Until the middle of 2013, the Bernanke method was very clear: Use anything and everything to revive the currency’s nimbleness and avoid the risk of deflation spreading throughout the economy with monetary policy tools that were discussed in 2002. He has been able to account for everything … except maybe the end, or at least how to stop the monetary machine.
Let us go back to the start of the financial crisis in August 2007 for a moment; we see that the exceptional need for liquidity kicked off an unprecedented and coordinated reaction from central banks around the world. During the first year of the crisis, the U.S. Federal Reserve used traditional tools, but the unprecedented strength of this crisis led him to use tools that were not only innovative for their function, but their scope.
Who other than Bernanke was even developing these tools? An artist, the most published economist, the most renowned specialist on deflation, went into action.
Extraordinary measures allowed the economy to rebound; American stocks (unlike Europe’s, which are normally a good indication of consumer confidence and the economy) have once again hit a historic high. All of this went down as if the head of the Fed had accomplished the master stroke of restarting the machine after a crisis that could have been harder and more severe than what happened in the ‘30s.
Even if some consider the impact on investors as psychological, it is obvious there is also a quantitative impact. You can’t deny that it explains the recovery and the recent high American stock market results. Investors are simply just encouraged in their risk taking by a Fed that appeared to be the last line of defense against the crisis. During the past few years, when three stock market recoveries have faltered, the Fed systematically used some new supportive measures.
However, recent growth figures for the U.S. economy and the job market lead us once again to ask some questions on the durability of this support. The unconventional methods put in place stay longer than ever, but the end seems near.
There was the famous concept of “tapering,” where every investor since the middle of 2013 has obviously pushed back somewhat, but you mustn’t forget that he already replaced the concept of an “exit strategy” in a speech in February 2010 at the central American bank titled “Federal Reserve’s Exit Strategy Before the Committee on Financial Services,” Ben Bernanke ended by assuring: “However, we have been working to ensure that we have the tools to reverse, at the appropriate time, the currently very high degree of monetary stimulus. We have full confidence that, when the time comes, we will be ready to do so.”
The idea of buying $800 billion in American debt already scared the markets and the international community. But the misfortunes of Europe and the debt crisis and a chain of bank failures have finally allowed the endgame to be postponed indefinitely.
For the Fed hasn’t stopped adding fuel to the system without ever negotiating between one monetary tool and another: an announcement of setting the refinancing rate to zero for several years (August 2011), a twist operation that would shelter short-term debt held by the Fed with long-term debt (third quarter 2011) and a final quantitative easing (QE3) that has allowed the purchase of $85 billion of American mortgage titles each month since December 2012. This does not have any clear end date.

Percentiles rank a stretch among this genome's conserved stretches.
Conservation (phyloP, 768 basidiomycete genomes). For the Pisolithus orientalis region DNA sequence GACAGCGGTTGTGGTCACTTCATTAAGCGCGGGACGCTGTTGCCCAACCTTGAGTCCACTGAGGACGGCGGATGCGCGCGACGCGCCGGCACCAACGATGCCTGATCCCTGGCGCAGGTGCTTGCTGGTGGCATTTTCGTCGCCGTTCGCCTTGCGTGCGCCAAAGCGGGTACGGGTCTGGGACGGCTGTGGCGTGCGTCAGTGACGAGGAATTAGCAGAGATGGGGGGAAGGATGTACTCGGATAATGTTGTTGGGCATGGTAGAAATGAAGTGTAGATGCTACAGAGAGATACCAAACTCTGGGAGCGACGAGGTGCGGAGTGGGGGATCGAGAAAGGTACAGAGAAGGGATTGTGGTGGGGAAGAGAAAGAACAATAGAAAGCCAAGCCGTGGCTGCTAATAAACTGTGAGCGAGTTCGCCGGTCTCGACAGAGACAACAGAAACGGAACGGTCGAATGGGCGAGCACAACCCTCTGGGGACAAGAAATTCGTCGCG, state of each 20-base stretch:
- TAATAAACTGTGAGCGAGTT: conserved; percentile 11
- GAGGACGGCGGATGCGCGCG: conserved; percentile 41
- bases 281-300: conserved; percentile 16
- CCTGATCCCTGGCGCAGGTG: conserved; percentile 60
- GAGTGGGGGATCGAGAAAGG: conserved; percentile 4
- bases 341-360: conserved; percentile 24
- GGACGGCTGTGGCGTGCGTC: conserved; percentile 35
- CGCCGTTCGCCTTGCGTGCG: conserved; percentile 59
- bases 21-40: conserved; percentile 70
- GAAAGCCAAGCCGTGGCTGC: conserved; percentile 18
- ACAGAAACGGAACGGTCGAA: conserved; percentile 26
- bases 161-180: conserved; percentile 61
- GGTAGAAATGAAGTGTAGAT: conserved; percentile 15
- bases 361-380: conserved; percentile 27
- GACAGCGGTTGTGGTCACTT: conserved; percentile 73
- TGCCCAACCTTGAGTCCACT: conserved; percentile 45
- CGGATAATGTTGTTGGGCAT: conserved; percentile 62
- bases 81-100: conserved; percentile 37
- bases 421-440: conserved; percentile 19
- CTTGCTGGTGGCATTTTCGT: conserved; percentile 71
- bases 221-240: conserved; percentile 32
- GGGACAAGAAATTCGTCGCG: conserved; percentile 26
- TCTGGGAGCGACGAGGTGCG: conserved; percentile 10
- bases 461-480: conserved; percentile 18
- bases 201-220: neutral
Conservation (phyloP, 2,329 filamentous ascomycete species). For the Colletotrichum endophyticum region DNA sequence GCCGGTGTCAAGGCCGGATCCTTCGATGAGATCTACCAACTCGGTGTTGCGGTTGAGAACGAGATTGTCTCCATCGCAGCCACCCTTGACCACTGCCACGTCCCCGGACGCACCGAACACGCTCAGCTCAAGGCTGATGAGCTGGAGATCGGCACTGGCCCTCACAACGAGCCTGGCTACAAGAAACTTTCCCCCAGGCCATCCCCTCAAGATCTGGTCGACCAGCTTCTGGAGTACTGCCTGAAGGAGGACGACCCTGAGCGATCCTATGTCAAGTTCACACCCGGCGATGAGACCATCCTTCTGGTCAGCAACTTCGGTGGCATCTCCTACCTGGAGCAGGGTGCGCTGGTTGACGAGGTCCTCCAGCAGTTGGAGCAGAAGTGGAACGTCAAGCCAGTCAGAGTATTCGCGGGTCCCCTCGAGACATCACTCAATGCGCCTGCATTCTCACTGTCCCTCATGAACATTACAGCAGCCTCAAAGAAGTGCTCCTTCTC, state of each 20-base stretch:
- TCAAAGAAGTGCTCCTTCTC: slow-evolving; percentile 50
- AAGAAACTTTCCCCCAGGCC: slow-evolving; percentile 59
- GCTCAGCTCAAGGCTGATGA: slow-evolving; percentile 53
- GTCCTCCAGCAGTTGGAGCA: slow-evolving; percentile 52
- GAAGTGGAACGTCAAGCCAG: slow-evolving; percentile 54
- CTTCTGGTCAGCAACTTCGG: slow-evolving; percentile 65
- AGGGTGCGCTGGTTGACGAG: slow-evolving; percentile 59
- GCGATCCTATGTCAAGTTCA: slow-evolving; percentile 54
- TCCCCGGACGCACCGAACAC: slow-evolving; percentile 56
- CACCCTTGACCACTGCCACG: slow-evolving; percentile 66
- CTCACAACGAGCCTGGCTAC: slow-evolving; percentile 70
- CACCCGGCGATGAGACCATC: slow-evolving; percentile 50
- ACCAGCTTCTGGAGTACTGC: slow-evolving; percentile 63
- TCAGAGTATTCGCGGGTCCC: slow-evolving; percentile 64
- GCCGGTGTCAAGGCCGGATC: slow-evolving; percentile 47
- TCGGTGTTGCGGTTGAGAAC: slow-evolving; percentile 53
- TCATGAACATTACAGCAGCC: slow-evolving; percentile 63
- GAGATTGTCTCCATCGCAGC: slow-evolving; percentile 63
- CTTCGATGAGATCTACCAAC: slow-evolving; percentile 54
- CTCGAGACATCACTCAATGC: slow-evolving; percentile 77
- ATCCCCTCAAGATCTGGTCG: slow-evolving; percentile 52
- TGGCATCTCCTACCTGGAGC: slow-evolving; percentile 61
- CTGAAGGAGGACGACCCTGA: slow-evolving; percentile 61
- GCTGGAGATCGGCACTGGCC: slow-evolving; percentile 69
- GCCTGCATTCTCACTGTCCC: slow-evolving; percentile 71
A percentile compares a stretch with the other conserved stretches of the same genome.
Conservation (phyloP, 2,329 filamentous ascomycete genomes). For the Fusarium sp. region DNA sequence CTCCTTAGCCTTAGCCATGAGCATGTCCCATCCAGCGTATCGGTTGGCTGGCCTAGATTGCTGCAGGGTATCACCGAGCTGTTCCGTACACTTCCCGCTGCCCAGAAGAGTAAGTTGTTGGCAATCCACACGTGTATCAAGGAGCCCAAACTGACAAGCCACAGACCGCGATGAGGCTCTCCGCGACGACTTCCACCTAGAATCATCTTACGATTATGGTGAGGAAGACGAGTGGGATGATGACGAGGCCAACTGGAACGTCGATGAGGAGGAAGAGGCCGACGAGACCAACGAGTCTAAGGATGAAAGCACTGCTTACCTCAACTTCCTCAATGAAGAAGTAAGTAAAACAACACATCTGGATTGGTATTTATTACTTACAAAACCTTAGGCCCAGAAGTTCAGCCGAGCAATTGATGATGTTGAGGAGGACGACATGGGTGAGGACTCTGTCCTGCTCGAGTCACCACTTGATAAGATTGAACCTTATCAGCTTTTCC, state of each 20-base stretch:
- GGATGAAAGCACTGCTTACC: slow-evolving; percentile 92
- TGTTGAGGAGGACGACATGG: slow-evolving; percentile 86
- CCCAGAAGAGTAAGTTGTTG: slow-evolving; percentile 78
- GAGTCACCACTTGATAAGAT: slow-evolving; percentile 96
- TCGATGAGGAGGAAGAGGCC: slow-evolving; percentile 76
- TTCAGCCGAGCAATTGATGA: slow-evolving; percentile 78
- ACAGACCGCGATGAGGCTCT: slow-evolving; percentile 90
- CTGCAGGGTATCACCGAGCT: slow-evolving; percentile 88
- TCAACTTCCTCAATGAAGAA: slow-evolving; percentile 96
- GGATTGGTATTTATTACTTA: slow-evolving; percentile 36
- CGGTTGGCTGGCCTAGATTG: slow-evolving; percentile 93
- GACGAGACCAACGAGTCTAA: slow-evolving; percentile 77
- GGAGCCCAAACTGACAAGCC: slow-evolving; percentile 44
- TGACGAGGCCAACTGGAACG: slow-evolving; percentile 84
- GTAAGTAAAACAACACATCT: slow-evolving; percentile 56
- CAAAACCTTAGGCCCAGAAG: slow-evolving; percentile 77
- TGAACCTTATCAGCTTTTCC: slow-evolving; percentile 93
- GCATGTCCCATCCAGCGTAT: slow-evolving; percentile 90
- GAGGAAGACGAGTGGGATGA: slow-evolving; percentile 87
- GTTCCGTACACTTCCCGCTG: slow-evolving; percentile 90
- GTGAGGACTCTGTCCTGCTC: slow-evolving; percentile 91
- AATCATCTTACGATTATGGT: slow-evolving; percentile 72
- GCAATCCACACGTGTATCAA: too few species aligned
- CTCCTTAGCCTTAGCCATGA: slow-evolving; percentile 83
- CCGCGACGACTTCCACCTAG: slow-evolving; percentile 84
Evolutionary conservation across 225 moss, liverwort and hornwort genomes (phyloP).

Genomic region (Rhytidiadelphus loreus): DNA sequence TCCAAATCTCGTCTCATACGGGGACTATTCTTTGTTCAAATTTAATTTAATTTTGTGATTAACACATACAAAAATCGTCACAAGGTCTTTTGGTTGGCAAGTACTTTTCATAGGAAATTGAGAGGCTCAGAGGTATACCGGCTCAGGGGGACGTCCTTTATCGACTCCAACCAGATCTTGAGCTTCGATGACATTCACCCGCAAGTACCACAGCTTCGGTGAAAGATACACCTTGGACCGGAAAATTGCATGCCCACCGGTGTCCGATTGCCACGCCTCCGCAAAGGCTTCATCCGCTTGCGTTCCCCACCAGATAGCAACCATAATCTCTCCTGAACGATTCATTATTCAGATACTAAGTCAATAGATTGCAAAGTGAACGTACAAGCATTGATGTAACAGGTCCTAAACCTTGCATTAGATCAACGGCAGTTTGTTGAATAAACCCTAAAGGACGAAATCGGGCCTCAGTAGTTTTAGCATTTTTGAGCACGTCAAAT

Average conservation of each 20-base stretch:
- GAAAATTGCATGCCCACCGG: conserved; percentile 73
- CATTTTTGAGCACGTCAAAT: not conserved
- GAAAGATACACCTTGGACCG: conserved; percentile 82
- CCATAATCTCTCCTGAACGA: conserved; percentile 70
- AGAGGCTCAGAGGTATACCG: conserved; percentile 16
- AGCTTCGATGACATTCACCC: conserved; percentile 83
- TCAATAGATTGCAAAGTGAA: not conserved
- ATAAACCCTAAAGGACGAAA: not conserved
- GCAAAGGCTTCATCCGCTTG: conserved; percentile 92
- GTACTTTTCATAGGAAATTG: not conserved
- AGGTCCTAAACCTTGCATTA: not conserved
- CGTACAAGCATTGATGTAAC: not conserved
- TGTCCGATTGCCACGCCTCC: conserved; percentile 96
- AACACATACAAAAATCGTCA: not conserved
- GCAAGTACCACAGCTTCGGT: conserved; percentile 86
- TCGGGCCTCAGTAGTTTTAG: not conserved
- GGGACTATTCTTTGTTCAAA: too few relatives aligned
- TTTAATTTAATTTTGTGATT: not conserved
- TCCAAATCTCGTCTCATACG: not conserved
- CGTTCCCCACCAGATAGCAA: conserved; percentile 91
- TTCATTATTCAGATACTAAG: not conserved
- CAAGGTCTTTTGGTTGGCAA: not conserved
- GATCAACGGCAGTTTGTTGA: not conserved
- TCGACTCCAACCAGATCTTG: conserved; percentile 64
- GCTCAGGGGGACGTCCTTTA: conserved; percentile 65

Until the middle of 2013, the Bernanke method was very clear: Use anything to revive the currency’s nimbleness and keep the risk of deflating from reaching the economy. Don’t forget that Ben Bernanke made himself rather famous for a speech (that I will mark as a reference as it is enlightening) from November 2002 titled “Deflation: Make Sure It Doesn’t Happen Here,” which summarized a large part of his theories regarding monetary policy and notably presents tools that would be put in place some years later. He had thus predicted everything.
Except maybe the end, or at least how to stop the monetary machine.
In the referenced text above, where he alludes to the tools [that were] called on in a very precise manner, the last part is telling. The situation he mentions was, at the time, very improbable owing to the “the force of the underlying economy” of the United States. Thus, it remained fundamental and academic theory. It also insisted on the fact that these tools could bring up some practical problems in their application and grading of their economic effects. However much these tools have been analyzed, similar analysis on taking them out has been weak.
Thus, it rather clear that none of it had been planned, and that the risk of a final negative grade is as all-important as it was grading the different actions. However, the exercise appears a lot more complicated because it’s about now to take sides as the crisis ends (what isn’t sure: all of it!).
The present communication from the Fed shows how delicate the subject is and how opinions diverge. The recent declarations from Ben Bernanke on Nov. 27, “Slower growth in productivity might have become the norm,” show that he isn’t rushed to begin to reverse the process, and that the lasting effects of the crisis are well present. You must thus do like him and bet “on the fact that when the time comes, they will be ready.” Let’s hope so! In any case, the Fed will have to prove one day that it has the ability to reverse the process. The next chair, Janet Yellen, will certainly have the chance to show her determination. Paradoxically, when the U.S. economy picks up, they will have to act quickly as soon as the first red flags for inflation happen, which may cause a mini meltdown.